When Street Fighter II hit the big time in the early 1990s, it spawned a lot of competition. Some of these rivals emerged as beloved fighting game series in their own right, and would live on for years. Others, like World Heroes, couldn’t quite escape the crush of the bandwagon.
Developed by Japanese studio Alpha Denshi and published by SNK for its Neo Geo arcades (and console), World Heroes was released in 1992, at the height of Street Fighter-mania.
And boy did it show. The game’s primary mode involved selecting one of eight players (the same number as Street Fighter) and then beating them all on the way to a boss battle. The game’s “star” was a Japanese martial arts expert, who had a twin character that dressed in identical robes, only they were red. There was an American wrestler instead of a boxer. There was a guy with extendable limbs, just like Dhalsim. There was a character with a dragon kick. Even some of the game’s graphics looked eerily similar, especially the effects used when somebody caught fire.
In the West at least, this helped the game - along with the relative rarity and cost of Neo Geo units - remain, at least outside the hardcore Neo Geo/fighting game communities, an obscurity. Which is a shame! Because World Heroes would go on to spawn a few sequels, and there’s a very good reason for this: the game was a lot better than most people gave it credit for.
Once you get past the stuff that was so similar to Street Fighter, you realise that there was a lot of stuff about World Heroes that was different. New. And awesome.
Like the game’s DEATH MATCH mode, which instead of being a traditional fighting game stage was a gauntlet, where you not only had to worry about the other player but also various traps and hazards littered across the stage, as well as the fact that if pushed (or thrown) to the edge of the screen you’d take damage from fire or electric shock.
It also had a feature the original Street Fighter included but not its sequel: pressure-sensitive buttons. Because the Neo Geo arcade cabinet only had four buttons, Alpha Denshi decided to use just three, one for punch, one for kick, one for throw. Which sounds minimal for a game hitting at the same time as a flood of six-button Street Fighter II cabinets, but because the buttons reacted to how hard you hit them, you only needed one for each action. As a part-time button-masher, I appreciate little things like this.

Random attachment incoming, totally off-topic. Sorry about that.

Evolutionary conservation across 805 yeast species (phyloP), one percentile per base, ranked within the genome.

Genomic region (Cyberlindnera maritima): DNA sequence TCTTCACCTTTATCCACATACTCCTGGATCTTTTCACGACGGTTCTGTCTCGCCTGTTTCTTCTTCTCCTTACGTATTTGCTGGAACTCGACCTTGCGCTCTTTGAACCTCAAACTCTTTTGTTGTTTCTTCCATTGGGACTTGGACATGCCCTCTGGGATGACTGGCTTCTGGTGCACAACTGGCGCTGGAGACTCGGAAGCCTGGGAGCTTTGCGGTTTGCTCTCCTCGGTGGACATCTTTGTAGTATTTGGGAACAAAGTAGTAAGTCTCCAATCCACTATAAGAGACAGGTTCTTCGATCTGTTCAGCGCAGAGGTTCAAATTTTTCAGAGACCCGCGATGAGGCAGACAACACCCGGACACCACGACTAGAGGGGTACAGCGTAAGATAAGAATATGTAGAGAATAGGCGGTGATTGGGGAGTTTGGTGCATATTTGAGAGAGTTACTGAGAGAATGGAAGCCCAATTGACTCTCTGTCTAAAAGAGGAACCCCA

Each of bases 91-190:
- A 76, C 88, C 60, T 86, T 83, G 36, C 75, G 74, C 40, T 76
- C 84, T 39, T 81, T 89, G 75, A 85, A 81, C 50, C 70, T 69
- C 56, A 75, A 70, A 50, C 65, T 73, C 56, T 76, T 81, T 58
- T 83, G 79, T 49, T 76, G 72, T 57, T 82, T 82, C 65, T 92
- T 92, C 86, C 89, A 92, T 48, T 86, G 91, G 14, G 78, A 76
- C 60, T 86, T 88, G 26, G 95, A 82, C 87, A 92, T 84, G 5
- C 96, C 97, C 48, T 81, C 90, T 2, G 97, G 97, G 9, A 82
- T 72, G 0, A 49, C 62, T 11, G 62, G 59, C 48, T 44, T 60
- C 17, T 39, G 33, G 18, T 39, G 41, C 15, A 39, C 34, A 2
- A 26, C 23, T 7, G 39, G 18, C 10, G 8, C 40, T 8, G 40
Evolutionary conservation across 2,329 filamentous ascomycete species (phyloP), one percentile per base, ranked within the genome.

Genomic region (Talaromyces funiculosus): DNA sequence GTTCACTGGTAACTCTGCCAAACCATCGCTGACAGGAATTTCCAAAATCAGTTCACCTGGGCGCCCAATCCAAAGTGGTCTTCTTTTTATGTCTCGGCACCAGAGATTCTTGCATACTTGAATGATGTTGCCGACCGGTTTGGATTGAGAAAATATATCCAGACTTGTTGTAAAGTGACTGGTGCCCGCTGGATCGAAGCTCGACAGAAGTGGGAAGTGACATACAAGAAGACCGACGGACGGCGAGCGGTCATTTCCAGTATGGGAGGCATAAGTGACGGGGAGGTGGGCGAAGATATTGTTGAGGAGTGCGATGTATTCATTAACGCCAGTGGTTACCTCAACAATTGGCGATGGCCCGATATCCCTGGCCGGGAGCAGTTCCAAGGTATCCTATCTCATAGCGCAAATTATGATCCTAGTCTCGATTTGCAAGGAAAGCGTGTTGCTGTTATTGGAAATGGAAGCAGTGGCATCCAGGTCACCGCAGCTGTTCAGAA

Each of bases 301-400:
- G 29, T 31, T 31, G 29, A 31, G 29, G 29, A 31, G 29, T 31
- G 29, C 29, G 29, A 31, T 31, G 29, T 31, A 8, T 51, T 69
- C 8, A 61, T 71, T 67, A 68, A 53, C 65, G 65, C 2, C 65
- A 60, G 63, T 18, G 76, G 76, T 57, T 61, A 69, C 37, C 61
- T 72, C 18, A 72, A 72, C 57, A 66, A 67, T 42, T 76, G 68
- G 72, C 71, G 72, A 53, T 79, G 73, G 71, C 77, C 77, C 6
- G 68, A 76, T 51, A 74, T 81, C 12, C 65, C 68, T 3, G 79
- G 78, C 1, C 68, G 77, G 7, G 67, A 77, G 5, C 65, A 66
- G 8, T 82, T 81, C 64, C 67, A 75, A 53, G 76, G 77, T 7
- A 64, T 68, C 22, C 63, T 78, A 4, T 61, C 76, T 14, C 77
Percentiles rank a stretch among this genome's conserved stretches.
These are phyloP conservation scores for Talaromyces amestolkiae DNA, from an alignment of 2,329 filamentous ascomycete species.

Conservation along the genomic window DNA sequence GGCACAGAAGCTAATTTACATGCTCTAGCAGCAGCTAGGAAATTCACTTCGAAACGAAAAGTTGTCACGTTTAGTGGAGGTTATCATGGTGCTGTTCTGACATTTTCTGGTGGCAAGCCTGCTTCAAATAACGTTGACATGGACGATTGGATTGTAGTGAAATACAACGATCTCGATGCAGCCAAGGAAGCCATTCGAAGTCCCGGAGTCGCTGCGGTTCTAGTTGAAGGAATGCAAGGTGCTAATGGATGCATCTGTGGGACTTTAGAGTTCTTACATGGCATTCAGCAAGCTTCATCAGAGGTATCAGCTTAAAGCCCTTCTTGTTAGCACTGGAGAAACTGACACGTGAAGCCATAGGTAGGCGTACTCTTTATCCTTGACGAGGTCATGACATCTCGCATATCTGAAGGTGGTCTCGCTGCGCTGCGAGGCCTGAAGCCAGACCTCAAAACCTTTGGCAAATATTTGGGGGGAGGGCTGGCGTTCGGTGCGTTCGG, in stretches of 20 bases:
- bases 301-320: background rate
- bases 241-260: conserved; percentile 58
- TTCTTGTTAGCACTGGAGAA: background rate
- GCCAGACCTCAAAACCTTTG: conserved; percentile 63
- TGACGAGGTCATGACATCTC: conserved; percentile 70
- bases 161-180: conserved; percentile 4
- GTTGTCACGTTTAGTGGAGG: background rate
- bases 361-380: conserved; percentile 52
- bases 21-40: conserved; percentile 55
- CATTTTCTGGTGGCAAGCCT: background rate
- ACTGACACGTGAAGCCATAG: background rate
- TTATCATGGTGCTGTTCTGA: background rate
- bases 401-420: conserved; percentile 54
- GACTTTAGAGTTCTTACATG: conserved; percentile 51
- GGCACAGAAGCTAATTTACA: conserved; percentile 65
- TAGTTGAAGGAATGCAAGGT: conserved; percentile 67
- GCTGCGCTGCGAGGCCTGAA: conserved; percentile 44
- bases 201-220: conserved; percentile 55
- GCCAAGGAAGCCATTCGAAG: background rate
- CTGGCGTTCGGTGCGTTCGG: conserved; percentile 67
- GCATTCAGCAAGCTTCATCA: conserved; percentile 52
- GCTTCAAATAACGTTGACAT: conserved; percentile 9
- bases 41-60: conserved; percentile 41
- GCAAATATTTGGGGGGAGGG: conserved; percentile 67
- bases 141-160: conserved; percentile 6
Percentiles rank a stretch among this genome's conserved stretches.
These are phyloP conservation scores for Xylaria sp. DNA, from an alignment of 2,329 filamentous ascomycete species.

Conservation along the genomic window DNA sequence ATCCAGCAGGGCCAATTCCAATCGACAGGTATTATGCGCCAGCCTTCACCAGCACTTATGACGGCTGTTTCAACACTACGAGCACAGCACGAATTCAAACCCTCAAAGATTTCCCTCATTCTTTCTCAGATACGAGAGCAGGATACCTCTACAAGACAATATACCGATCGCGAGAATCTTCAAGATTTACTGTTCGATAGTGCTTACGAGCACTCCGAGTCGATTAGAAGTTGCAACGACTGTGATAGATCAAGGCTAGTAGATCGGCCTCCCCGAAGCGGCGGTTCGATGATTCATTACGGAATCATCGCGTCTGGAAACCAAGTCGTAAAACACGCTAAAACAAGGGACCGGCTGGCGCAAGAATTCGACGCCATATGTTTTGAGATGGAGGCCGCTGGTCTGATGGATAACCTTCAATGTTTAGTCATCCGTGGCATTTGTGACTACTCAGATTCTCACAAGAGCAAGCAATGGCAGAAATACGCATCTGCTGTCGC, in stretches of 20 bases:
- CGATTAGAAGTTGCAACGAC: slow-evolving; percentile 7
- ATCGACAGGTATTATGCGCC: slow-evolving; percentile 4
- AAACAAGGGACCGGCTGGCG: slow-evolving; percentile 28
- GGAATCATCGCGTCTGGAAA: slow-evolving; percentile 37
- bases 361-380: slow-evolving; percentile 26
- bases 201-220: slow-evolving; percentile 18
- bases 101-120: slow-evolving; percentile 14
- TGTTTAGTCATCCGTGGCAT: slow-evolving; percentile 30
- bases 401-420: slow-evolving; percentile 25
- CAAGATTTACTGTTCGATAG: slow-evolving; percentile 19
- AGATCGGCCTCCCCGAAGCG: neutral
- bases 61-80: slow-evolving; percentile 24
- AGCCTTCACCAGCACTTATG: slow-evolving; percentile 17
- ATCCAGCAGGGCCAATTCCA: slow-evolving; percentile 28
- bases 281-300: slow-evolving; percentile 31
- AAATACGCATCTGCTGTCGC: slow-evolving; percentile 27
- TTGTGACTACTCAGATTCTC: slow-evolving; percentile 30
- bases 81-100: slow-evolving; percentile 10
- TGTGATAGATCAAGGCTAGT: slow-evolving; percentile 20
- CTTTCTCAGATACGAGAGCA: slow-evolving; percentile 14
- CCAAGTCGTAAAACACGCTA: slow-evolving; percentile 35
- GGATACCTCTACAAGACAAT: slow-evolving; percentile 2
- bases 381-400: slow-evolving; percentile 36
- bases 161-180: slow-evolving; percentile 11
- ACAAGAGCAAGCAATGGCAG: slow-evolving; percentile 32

What I loved most about the game, though, was its batshit character roster. Look past the similarities to Street Fighter and there were some great fighters in there, like Rasputin the mad Russian monk, Jane (or Janne), a French lady-at-arms who is like a proto-Soul Calibur character, and of course, Brocken.
Brocken was basically Dhalsim. Only instead of being a spiritually-enlightened Indian, he was a cyborg Nazi. Who could shoot artillery shells out of his hands, and whose stage was an underground Captain America-style Nazi lair that scrolled past you as you fought on an elevator, complete with rows of Tiger tanks and fighter craft.
Later games in the series would introduce characters like the pirate Captain Kidd, a viking and maybe my favourite, the wonderfully-named JOHNNY MAXIMUM, a football player with a HUNGER FOR YOU.
What’s more, the series even snuck a few innovations into the fighting game genre, like shooting in mid-air and being able to jump on top of a jump for a multi-jump.
There would be a further three World Heroes games released after the first, each a year after its predecessor, giving it one of the fastest turnaround times in the genre. The last of these hit shelves in 1995, and that would be the last we’d see of the franchise, as developers Alpha Denshi first moved onto other games and then went bust in 2003.
It wouldn’t be the last time we’d see the games themselves, though, as they’d turn up as re-released on everything from the Super Nintendo to the PS2. Indeed, if you feel like giving the series a try a digital re-release of World Heroes 2 is out on Xbox One or PlayStation 4.
This story was originally published in September 2011
Total Recall is a look back at the history of video games through their characters, franchises, developers and trends.